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Peter J. Smith Department of Earth Sciences Open University Milton Keynes, U.K. The concept of hotspots linked to rising mantle plumes has been so successful in explaining some intraplate volcanic phenomena (such as volcanic island chains) and topographic swells that there has been a tendency to assume that it can explain all of them. However, igneous activity/uplift does not always quite fit the theory. For example, the Bermuda and Appalachian-Labrador rises have trends almost perpendicular t

The Scientist Staff
May 26, 1991

Peter J. Smith Department of Earth Sciences Open University Milton Keynes, U.K.

The concept of hotspots linked to rising mantle plumes has been so successful in explaining some intraplate volcanic phenomena (such as volcanic island chains) and topographic swells that there has been a tendency to assume that it can explain all of them. However, igneous activity/uplift does not always quite fit the theory. For example, the Bermuda and Appalachian-Labrador rises have trends almost perpendicular to the predicted hotspot tracks. In these and other cases, the observed phenomena are much more likely to be related to the convective geometry of the mantle.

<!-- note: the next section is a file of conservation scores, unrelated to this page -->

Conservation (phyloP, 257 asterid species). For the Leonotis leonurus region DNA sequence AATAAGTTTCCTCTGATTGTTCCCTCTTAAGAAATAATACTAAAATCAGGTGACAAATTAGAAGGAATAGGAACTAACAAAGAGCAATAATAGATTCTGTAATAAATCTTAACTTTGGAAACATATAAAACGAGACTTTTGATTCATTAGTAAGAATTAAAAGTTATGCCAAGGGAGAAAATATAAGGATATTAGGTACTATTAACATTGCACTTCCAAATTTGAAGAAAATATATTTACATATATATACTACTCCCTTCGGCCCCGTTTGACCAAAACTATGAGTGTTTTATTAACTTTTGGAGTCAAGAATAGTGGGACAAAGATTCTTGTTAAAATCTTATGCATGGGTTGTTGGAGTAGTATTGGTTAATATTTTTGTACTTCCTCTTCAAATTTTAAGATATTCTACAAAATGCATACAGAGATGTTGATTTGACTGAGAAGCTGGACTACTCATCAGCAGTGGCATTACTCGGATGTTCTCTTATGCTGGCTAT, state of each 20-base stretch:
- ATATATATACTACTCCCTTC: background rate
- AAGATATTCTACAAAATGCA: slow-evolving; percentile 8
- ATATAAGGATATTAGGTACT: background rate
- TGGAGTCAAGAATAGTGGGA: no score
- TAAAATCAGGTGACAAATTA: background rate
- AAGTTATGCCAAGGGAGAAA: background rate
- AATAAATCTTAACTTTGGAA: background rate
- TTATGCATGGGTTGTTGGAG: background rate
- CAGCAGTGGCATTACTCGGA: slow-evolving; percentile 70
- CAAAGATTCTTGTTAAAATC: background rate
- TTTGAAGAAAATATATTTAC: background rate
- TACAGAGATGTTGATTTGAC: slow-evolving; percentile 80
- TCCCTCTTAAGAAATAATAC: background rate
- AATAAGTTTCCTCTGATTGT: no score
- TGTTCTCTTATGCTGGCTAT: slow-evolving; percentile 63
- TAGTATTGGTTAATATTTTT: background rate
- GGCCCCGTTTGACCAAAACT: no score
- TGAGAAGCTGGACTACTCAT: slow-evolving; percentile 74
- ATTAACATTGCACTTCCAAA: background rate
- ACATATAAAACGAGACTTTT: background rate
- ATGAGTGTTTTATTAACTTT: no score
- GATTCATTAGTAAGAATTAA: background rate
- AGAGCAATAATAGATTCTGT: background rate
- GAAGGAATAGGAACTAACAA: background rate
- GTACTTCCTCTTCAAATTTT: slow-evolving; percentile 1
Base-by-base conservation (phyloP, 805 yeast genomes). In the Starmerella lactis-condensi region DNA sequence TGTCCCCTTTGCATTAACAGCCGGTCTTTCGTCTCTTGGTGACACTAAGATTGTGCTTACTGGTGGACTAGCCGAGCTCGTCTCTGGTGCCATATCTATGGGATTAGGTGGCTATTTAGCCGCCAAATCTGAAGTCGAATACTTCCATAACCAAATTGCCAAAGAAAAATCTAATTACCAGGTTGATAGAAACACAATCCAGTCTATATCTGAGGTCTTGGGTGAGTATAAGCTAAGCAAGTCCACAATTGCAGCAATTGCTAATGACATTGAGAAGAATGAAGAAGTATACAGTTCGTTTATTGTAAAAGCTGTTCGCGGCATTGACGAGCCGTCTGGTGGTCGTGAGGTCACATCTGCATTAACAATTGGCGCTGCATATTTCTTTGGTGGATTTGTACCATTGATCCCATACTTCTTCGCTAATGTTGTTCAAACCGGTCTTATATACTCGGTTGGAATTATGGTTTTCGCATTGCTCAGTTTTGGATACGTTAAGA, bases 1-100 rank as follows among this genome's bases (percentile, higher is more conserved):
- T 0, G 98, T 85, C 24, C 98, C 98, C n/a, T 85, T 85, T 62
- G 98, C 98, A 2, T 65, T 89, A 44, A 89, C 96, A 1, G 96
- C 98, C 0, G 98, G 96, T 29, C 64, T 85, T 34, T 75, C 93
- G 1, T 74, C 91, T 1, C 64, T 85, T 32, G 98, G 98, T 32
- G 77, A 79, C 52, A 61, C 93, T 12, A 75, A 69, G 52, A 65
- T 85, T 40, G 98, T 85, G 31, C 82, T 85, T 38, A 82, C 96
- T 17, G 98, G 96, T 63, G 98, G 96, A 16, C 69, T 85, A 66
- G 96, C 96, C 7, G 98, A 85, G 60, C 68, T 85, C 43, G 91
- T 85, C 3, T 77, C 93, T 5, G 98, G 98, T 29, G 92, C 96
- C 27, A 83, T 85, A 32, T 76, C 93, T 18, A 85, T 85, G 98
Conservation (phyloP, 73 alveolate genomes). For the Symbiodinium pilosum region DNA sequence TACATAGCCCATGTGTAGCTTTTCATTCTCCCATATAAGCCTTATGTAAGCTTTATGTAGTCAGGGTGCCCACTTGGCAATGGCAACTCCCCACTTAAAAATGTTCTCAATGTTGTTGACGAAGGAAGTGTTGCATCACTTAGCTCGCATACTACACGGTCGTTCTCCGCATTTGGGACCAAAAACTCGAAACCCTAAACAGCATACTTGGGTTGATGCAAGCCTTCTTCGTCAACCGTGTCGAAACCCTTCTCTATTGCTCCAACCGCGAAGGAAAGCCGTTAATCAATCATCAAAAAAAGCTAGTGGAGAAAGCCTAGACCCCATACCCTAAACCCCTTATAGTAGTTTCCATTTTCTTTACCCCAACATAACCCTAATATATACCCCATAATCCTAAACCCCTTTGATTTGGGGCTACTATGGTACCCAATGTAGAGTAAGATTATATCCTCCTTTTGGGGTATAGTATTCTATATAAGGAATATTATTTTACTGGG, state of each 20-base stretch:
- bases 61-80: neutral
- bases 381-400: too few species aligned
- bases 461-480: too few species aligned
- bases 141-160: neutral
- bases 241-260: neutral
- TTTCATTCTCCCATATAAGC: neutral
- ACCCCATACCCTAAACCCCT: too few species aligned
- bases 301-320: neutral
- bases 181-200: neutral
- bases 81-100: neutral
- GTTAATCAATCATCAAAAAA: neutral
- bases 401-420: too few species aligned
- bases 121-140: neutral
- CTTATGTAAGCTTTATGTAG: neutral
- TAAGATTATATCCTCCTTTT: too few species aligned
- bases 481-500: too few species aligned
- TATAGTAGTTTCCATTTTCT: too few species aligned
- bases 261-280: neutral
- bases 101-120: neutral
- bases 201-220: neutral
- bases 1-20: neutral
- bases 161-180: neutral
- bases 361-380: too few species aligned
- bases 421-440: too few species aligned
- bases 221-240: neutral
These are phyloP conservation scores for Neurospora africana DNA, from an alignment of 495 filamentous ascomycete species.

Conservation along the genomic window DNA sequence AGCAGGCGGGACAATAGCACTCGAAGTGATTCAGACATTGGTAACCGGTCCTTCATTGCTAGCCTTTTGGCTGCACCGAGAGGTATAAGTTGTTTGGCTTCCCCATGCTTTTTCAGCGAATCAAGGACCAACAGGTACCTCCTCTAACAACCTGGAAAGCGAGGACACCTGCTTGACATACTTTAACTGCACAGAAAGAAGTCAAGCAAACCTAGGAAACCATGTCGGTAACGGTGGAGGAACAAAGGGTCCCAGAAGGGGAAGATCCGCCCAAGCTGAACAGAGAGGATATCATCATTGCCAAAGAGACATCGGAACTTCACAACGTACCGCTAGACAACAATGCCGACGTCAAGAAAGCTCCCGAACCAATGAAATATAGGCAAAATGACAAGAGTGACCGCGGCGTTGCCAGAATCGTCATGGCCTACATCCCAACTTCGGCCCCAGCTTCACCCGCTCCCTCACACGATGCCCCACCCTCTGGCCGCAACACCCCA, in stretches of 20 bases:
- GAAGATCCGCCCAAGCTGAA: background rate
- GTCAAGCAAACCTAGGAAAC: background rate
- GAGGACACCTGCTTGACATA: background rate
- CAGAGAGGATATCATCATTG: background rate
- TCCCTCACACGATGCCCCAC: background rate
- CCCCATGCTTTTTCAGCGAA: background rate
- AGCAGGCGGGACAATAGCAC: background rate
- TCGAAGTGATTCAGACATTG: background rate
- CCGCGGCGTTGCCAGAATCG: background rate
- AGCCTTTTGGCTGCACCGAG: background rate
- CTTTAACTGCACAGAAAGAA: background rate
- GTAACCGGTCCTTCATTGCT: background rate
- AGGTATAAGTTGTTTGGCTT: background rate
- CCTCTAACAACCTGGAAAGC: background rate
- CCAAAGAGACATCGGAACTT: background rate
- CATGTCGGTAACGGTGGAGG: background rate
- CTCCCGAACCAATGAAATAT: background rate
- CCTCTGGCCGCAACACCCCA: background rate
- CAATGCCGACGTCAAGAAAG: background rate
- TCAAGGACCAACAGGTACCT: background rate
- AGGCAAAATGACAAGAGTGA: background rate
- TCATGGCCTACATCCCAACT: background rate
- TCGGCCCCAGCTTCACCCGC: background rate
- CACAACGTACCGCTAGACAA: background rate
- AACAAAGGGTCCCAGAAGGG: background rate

P.R. Vogt, "Bermuda and Appalachian-Labrador rises: Common non-hotspot processes?" Geology, 19, 41-4, January 1991. (Naval Research Laboratory, Washington, D.C.)

Volcanically generated glass shards as large as 300 <109> have been found in a section of Greenland ice core about 70,000 years old. These particles are much larger than anyone...

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